The Library

Catherine Curtis

I’m standing just west of the general circulation desk, barely inside the entrance to Brigham Young University’s library, staring at a painting of President Lee, the library’s namesake. I’m thinking about the significance of three plaques full of donor names flanking the painting, and one plaque blank with anticipation, and wondering why what began as the J. Reuben Clark Library has become the Harold B. Lee Library—perhaps Clark fell from institutional grace or Lee made a significant contribution (though I’ve since learned that nothing dramatic or scandalous happened; the Law School needed a namesake, and once it claimed Clark, the library needed a namesake. Very tame and appropriate, very BYU). Not many people stop here, for this purpose, so I notice the guy a few feet away, also looking at the picture.

“Do you like it?” he asks me, inviting himself into my world.

Do I like the painting, or do I like him? What is he asking me? I wonder. I’m skeptical of his “for the love of art” approach, especially since there’s nothing great about this painting, but I decide to play along to be polite.

“Sure, I like it. What do you like about it?”

“I just wonder what he was thinking,” he responds philosophically. A provocative question.

I’m quickly tiring of our art museum exchange, plus I have work to do and questions of my own to answer, so I suggest, “Probably ‘How much longer do I have to hold my mouth in this position?’” and throw in a “Have a nice day,” as I walk into the main section of the library.

Perhaps had he been more attractive and less predictable, the scene would’ve played out differently. But he was too obvious. Too eager in his purpose. I wanted to at least maintain the pretense that I had come to the library to study; he didn’t seem to mind his transparency.

 

The Harold B. Lee Library sits at the geographical center of BYU campus, with two main openings pumping knowledge in and out. At the most recent dedication of the library (year 2000), Gordon B. Hinckley described the library as “the very heart and substance of a university.” Books like blood in the veins. Brigham Young University sprawls across 8,988,707 square feet of ground: the library claims only 665,000 squares of those feet, a modest 7%, a disproportionate ratio between function and form, but rather like the hearts in our bodies. (Generally, scientists ballpark heart size by comparing it to the size of the fist—I tried to calculate a more specific percentage by ounces and estimate that my heart makes up only 3% of my weight).

A large relief globe rotates slowly on the second floor. Red velvet rope partitions demand students’ distance and reverence, and a green and white library EXIT sign hangs just over the Arctic Circle. “This globe,” a framed notice informs, “is a valuable work of art, presented to Brigham Young University by the class of 1966…. Thanks to their generosity we are able to view this replica of our fragile planet. PLEASE DO NOT TOUCH.” While I am busy not touching, I feel a buzz creep into my brain: the globe is humming as it spins, making a noise similar to a distant industrial-sized vacuum (a familiar noise in the HBLL)—a noise that gets louder from California to the Middle East, then drops back to a vibration.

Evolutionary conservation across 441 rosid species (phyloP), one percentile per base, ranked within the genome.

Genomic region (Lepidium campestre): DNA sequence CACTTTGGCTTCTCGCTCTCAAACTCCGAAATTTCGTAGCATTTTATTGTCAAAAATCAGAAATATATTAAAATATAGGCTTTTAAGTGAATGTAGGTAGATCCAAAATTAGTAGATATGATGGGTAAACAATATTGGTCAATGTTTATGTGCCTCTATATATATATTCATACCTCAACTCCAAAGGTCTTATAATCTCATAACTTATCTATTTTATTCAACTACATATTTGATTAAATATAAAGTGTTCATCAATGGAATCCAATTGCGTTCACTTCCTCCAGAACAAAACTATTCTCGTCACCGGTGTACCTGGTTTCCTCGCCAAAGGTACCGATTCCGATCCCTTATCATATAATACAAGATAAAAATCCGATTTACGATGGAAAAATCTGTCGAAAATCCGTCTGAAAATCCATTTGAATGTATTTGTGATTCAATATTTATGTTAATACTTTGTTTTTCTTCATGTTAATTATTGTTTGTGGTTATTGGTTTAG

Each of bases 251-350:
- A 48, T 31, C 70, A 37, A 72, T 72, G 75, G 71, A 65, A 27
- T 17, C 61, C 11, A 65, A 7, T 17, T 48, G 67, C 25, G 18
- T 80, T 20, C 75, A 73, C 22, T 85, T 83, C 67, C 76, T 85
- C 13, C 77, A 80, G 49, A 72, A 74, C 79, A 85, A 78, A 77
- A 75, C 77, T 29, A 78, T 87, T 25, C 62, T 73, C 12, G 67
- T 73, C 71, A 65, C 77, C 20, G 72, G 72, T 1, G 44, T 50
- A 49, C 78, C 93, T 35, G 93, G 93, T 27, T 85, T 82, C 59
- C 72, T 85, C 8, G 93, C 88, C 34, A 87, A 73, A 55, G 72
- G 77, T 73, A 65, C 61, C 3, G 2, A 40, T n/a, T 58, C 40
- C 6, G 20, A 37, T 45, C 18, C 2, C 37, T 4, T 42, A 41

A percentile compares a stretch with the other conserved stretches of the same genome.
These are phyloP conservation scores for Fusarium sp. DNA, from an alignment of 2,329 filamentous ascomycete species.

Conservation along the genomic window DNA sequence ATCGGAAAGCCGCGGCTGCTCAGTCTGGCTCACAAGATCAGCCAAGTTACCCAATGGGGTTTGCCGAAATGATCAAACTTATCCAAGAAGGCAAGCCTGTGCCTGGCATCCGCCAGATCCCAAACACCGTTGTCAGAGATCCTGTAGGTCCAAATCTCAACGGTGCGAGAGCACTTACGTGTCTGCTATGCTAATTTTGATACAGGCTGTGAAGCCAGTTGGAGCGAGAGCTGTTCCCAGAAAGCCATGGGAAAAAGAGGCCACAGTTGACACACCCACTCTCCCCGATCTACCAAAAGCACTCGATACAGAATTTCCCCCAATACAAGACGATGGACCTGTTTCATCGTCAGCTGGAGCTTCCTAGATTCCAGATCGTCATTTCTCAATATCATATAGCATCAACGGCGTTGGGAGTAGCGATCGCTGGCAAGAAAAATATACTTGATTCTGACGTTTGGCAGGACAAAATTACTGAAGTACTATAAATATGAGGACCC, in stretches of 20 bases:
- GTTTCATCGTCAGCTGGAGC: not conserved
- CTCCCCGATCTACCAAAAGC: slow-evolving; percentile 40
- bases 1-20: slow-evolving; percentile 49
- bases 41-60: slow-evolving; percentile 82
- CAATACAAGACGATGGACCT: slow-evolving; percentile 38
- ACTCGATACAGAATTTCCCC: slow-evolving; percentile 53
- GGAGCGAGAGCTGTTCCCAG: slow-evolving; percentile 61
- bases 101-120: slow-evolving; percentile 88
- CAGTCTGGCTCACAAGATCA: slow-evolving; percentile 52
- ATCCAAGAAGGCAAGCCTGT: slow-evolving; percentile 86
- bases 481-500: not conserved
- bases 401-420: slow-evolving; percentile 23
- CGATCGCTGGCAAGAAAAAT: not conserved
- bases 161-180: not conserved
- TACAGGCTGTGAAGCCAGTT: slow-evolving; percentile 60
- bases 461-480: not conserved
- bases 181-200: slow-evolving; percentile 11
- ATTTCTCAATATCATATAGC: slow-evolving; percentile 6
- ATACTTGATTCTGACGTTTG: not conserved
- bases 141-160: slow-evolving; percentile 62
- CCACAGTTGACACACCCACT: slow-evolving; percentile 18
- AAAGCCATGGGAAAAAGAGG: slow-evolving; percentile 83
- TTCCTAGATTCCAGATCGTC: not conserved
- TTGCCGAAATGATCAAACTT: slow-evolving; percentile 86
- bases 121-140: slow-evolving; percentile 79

I can’t get the buzz out; I want the noise to stop; no one else seems to notice or mind. Stop fighting and explore the buzz…what if the Earth’s spinning really was a noisy affair…if the axis and poles rust with space condensation and creak a little near the center…if our planet made its business of turning obvious to the point of distraction for its inhabitants…if there are exit signs directing how to get off this planet…if people or aliens or who-knows-what passing by our fragile planet are given the warning, PLEASE DO NOT TOUCH….

Some models should not be pushed too far. But the globe is there, humming for attention, perhaps begging students to look up from their books (more likely computers) and see an allusion to reality, an untouchable reference to a tactile world, a reminder that we hole ourselves up in the library to study what goes on outside of it.

 

The library can be territorial. Students scout for prime locations, given their criteria for social and academic success. Wi-Fi Internet, cushiness of chairs, proximity to other humans, windows, sound level, accessibility, see-ability by the opposite sex…these are just a few things that determine where one studies. Some areas attract introverts (first floor cubicles), while others (fourth floor tables, juvenile collection) are dominated by the herd, a group of friends that have staked their claim together.